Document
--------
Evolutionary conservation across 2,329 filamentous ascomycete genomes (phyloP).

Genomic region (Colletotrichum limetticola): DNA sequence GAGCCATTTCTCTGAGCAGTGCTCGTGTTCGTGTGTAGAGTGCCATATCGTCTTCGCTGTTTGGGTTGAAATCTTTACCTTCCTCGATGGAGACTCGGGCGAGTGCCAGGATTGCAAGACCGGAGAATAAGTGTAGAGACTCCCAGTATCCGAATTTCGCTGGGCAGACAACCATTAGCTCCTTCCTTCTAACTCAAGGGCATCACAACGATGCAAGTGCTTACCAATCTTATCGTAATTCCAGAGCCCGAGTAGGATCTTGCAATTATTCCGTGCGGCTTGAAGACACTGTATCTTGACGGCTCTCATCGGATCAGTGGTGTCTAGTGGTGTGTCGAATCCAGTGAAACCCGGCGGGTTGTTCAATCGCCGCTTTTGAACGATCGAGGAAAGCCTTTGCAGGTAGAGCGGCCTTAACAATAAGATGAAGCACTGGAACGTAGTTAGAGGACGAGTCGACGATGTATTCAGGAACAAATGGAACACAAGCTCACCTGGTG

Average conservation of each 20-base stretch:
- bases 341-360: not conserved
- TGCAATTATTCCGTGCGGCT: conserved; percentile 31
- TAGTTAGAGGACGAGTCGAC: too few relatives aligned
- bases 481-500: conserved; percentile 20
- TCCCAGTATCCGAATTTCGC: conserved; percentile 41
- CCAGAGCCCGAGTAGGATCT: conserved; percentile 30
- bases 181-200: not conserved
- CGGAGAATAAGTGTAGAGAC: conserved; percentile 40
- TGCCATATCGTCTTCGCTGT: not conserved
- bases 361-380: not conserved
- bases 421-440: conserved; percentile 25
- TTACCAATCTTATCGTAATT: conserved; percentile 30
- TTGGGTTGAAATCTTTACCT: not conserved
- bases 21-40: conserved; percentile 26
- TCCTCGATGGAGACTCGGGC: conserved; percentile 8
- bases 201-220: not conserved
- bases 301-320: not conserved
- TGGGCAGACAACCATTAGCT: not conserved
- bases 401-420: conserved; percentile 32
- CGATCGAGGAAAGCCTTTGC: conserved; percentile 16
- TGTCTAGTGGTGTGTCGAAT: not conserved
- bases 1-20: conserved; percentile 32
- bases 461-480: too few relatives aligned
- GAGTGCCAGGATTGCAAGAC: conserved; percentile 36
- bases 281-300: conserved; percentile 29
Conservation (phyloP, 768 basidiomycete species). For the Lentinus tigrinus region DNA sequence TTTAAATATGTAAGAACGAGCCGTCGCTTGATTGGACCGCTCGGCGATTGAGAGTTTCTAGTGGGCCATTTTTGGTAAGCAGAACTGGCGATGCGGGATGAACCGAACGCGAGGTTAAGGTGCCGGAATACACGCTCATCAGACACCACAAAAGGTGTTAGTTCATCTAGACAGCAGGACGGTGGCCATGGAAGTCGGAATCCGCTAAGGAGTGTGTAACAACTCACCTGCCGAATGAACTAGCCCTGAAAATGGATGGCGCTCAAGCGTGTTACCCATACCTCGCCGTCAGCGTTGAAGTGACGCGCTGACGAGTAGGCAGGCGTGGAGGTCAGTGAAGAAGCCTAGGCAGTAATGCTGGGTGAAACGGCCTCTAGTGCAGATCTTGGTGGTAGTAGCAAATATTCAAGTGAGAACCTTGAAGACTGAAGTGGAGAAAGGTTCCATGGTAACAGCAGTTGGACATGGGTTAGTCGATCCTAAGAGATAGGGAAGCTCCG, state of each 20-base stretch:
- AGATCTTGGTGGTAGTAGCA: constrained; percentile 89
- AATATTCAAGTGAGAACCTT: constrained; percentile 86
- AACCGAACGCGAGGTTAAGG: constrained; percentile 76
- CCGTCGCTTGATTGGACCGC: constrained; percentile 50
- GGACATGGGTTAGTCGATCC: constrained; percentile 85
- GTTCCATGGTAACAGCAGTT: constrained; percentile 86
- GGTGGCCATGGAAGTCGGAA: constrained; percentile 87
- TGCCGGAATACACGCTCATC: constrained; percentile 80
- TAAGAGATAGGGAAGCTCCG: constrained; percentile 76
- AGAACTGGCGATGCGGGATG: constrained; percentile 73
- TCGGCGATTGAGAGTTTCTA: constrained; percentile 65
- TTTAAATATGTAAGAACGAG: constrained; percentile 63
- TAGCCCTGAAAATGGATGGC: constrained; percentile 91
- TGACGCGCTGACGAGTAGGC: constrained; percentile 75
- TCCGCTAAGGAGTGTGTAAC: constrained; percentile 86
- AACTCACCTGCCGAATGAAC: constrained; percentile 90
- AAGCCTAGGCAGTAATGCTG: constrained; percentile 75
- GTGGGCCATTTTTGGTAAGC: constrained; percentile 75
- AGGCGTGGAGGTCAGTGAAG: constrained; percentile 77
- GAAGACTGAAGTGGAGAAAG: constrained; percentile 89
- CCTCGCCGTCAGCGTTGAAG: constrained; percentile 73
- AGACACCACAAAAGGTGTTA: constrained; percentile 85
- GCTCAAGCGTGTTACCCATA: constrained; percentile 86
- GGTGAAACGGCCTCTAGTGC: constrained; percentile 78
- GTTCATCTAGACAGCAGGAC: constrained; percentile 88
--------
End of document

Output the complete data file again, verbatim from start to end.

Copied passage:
Evolutionary conservation across 2,329 filamentous ascomycete genomes (phyloP).

Genomic region (Colletotrichum limetticola): DNA sequence GAGCCATTTCTCTGAGCAGTGCTCGTGTTCGTGTGTAGAGTGCCATATCGTCTTCGCTGTTTGGGTTGAAATCTTTACCTTCCTCGATGGAGACTCGGGCGAGTGCCAGGATTGCAAGACCGGAGAATAAGTGTAGAGACTCCCAGTATCCGAATTTCGCTGGGCAGACAACCATTAGCTCCTTCCTTCTAACTCAAGGGCATCACAACGATGCAAGTGCTTACCAATCTTATCGTAATTCCAGAGCCCGAGTAGGATCTTGCAATTATTCCGTGCGGCTTGAAGACACTGTATCTTGACGGCTCTCATCGGATCAGTGGTGTCTAGTGGTGTGTCGAATCCAGTGAAACCCGGCGGGTTGTTCAATCGCCGCTTTTGAACGATCGAGGAAAGCCTTTGCAGGTAGAGCGGCCTTAACAATAAGATGAAGCACTGGAACGTAGTTAGAGGACGAGTCGACGATGTATTCAGGAACAAATGGAACACAAGCTCACCTGGTG

Average conservation of each 20-base stretch:
- bases 341-360: not conserved
- TGCAATTATTCCGTGCGGCT: conserved; percentile 31
- TAGTTAGAGGACGAGTCGAC: too few relatives aligned
- bases 481-500: conserved; percentile 20
- TCCCAGTATCCGAATTTCGC: conserved; percentile 41
- CCAGAGCCCGAGTAGGATCT: conserved; percentile 30
- bases 181-200: not conserved
- CGGAGAATAAGTGTAGAGAC: conserved; percentile 40
- TGCCATATCGTCTTCGCTGT: not conserved
- bases 361-380: not conserved
- bases 421-440: conserved; percentile 25
- TTACCAATCTTATCGTAATT: conserved; percentile 30
- TTGGGTTGAAATCTTTACCT: not conserved
- bases 21-40: conserved; percentile 26
- TCCTCGATGGAGACTCGGGC: conserved; percentile 8
- bases 201-220: not conserved
- bases 301-320: not conserved
- TGGGCAGACAACCATTAGCT: not conserved
- bases 401-420: conserved; percentile 32
- CGATCGAGGAAAGCCTTTGC: conserved; percentile 16
- TGTCTAGTGGTGTGTCGAAT: not conserved
- bases 1-20: conserved; percentile 32
- bases 461-480: too few relatives aligned
- GAGTGCCAGGATTGCAAGAC: conserved; percentile 36
- bases 281-300: conserved; percentile 29
Conservation (phyloP, 768 basidiomycete species). For the Lentinus tigrinus region DNA sequence TTTAAATATGTAAGAACGAGCCGTCGCTTGATTGGACCGCTCGGCGATTGAGAGTTTCTAGTGGGCCATTTTTGGTAAGCAGAACTGGCGATGCGGGATGAACCGAACGCGAGGTTAAGGTGCCGGAATACACGCTCATCAGACACCACAAAAGGTGTTAGTTCATCTAGACAGCAGGACGGTGGCCATGGAAGTCGGAATCCGCTAAGGAGTGTGTAACAACTCACCTGCCGAATGAACTAGCCCTGAAAATGGATGGCGCTCAAGCGTGTTACCCATACCTCGCCGTCAGCGTTGAAGTGACGCGCTGACGAGTAGGCAGGCGTGGAGGTCAGTGAAGAAGCCTAGGCAGTAATGCTGGGTGAAACGGCCTCTAGTGCAGATCTTGGTGGTAGTAGCAAATATTCAAGTGAGAACCTTGAAGACTGAAGTGGAGAAAGGTTCCATGGTAACAGCAGTTGGACATGGGTTAGTCGATCCTAAGAGATAGGGAAGCTCCG, state of each 20-base stretch:
- AGATCTTGGTGGTAGTAGCA: constrained; percentile 89
- AATATTCAAGTGAGAACCTT: constrained; percentile 86
- AACCGAACGCGAGGTTAAGG: constrained; percentile 76
- CCGTCGCTTGATTGGACCGC: constrained; percentile 50
- GGACATGGGTTAGTCGATCC: constrained; percentile 85
- GTTCCATGGTAACAGCAGTT: constrained; percentile 86
- GGTGGCCATGGAAGTCGGAA: constrained; percentile 87
- TGCCGGAATACACGCTCATC: constrained; percentile 80
- TAAGAGATAGGGAAGCTCCG: constrained; percentile 76
- AGAACTGGCGATGCGGGATG: constrained; percentile 73
- TCGGCGATTGAGAGTTTCTA: constrained; percentile 65
- TTTAAATATGTAAGAACGAG: constrained; percentile 63
- TAGCCCTGAAAATGGATGGC: constrained; percentile 91
- TGACGCGCTGACGAGTAGGC: constrained; percentile 75
- TCCGCTAAGGAGTGTGTAAC: constrained; percentile 86
- AACTCACCTGCCGAATGAAC: constrained; percentile 90
- AAGCCTAGGCAGTAATGCTG: constrained; percentile 75
- GTGGGCCATTTTTGGTAAGC: constrained; percentile 75
- AGGCGTGGAGGTCAGTGAAG: constrained; percentile 77
- GAAGACTGAAGTGGAGAAAG: constrained; percentile 89
- CCTCGCCGTCAGCGTTGAAG: constrained; percentile 73
- AGACACCACAAAAGGTGTTA: constrained; percentile 85
- GCTCAAGCGTGTTACCCATA: constrained; percentile 86
- GGTGAAACGGCCTCTAGTGC: constrained; percentile 78
- GTTCATCTAGACAGCAGGAC: constrained; percentile 88